The fight is on: COVID-19 vs Open Source Development

During the last months, COVID-19 (i.e., Coronavirus) has grown into a pandemic. Countermeasures to stop spreading the virus are having a huge impact on the economy in many countries. What about the software industry and open source? Would it be possible to check, somehow, the impact the virus has on open source software development? This post shows an initial analysis of how a pandemic can impact open source development.

Background

Last week, some Bitergians were in Pasadena (California) for SCaLE18x. During the conference, the Linux Foundation Members Summit (LFMS) was canceled. We were shocked.

Note: Bitergia would like to give our full support to Angela Brown and the whole LF events team. We are sure this was not an easy decision.

In fact, this kind of announcement wasn’t something new: Many conferences have been canceled all over the world, and this undoubtedly affects open source communities. Because of the LFMS cancellation, Bitergians spent some extra days in Pasadena, and that’s when the idea was born to analyze the impact COVID-19 may have on open source development. We named this analysis “the open source software development resistance“.

What were our initial expectations before the experiment? As open source software development is traditionally related to remote collaboration and since one of the recommendations to stop COVID-19 is to work remotely from home, it shouldn’t be a big challenge for open source maintainers. For this reason, we didn’t expect any big difference in maintainers activity.

Assumptions and Tooling

We wanted to run something simple that anybody could run by themselves, even for their own projects or other projects that matter to them. We found Cauldron to be the most appropriate tool for this analysis.

Among the many different ways to contribute to open source development, we focused on code development, since the majority of the projects use git as a collaboration tool.

With these two points in mind, we decided to run the analysis on 3 big projects, with each representative Asian and European communities. The choice of projects to include in the analysis is based on our knowledge of the large communities these projects have but there was no other objective reason, like a pre-analysis of project size, to select these over other projects. Our analysis is for the following 3 projects:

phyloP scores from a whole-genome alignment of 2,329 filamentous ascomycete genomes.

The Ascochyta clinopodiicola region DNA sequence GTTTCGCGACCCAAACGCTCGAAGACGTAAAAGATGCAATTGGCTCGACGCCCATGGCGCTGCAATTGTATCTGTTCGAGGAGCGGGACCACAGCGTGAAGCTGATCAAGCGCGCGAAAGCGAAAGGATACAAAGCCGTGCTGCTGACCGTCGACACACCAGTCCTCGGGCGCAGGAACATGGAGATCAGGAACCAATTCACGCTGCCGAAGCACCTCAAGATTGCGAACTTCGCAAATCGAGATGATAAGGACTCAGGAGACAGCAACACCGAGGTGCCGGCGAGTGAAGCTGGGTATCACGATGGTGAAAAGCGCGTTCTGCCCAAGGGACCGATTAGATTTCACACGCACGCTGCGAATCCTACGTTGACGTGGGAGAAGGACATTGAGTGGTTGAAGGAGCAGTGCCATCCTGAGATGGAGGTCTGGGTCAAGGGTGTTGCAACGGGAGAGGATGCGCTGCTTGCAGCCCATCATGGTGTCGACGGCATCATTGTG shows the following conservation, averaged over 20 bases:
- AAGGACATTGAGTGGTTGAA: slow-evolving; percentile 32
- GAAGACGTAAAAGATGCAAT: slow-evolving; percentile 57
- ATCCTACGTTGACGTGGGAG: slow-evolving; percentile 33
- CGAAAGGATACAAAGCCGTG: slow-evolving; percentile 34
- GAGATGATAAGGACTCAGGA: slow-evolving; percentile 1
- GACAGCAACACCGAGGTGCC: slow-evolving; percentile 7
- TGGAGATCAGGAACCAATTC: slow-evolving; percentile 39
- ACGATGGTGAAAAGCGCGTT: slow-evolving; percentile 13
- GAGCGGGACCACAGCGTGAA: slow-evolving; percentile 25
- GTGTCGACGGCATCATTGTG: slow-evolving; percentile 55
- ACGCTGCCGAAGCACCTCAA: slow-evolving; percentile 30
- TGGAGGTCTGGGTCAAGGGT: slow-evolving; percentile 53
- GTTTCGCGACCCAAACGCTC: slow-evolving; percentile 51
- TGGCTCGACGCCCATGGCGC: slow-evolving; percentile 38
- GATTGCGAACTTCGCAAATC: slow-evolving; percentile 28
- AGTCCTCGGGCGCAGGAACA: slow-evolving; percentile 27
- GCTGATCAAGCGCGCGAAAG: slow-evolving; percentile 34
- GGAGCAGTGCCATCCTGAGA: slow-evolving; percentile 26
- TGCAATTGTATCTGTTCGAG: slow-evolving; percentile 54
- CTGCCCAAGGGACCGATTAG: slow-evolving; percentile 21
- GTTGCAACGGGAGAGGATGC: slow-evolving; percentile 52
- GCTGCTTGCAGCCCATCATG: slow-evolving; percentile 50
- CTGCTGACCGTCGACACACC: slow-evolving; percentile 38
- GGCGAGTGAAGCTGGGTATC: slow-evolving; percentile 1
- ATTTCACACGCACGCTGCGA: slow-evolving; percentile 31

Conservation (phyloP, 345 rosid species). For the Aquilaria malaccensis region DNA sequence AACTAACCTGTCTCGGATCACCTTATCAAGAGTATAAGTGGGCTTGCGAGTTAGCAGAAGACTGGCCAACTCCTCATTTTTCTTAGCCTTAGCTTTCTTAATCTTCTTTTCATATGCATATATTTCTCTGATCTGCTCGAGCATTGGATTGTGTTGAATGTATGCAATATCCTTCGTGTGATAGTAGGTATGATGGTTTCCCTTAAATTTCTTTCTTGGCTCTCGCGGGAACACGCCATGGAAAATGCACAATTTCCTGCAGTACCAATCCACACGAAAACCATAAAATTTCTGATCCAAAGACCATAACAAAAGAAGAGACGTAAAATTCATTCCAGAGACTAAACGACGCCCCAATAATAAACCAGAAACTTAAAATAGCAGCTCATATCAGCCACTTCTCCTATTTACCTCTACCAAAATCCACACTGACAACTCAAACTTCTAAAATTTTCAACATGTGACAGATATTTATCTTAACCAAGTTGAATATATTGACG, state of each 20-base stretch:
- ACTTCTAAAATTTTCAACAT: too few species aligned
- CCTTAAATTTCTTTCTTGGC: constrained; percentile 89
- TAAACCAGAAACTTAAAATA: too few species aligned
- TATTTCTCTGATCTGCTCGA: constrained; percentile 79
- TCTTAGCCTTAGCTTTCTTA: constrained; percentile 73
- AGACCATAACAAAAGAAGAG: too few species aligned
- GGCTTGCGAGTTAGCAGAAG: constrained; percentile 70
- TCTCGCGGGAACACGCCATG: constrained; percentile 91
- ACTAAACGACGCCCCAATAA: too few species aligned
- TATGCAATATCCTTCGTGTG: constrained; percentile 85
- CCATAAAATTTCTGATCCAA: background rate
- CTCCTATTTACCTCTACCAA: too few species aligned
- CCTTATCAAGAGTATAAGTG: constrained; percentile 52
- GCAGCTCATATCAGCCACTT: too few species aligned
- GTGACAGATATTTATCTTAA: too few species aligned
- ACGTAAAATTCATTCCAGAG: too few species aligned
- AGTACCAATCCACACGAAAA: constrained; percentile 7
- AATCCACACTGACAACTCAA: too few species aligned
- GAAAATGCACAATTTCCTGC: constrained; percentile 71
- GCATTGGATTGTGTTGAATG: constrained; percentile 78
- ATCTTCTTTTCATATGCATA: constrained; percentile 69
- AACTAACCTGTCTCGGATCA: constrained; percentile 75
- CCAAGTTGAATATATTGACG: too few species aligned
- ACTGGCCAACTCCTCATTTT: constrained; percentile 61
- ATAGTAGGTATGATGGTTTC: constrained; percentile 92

We also build a Cauldron custom dashboard to analyze:

  • Active commit authors per week, and the moving average every 4 weeks. We don’t have SortingHat in Cauldron public environment yet, so we would be counting unique identities (the combination <name email>) used by the authors when pushing code. For big projects, we considered it accurate enough for our quick research.
Chart showing Linux kernel active authors evolution
Linux kernel active authors evolution chart
  • The number of commits per week, and the moving average every 4 weeks, to have a detailed view of the last 3 – 4 months. Optionally, we could do it by day, and the moving average for 7 days.
Chart showing Linux kernel commits evolution
Linux kernel commits evolution chart
  • Active commit authors by time zone, so we easily could filter by Asian or European time zones, for example.
Chart showing Linux kernel active authors by time zone
Linux kernel active authors by time zone chart
  • Active commit authors by the email domain they have used in their email addresses to commit code.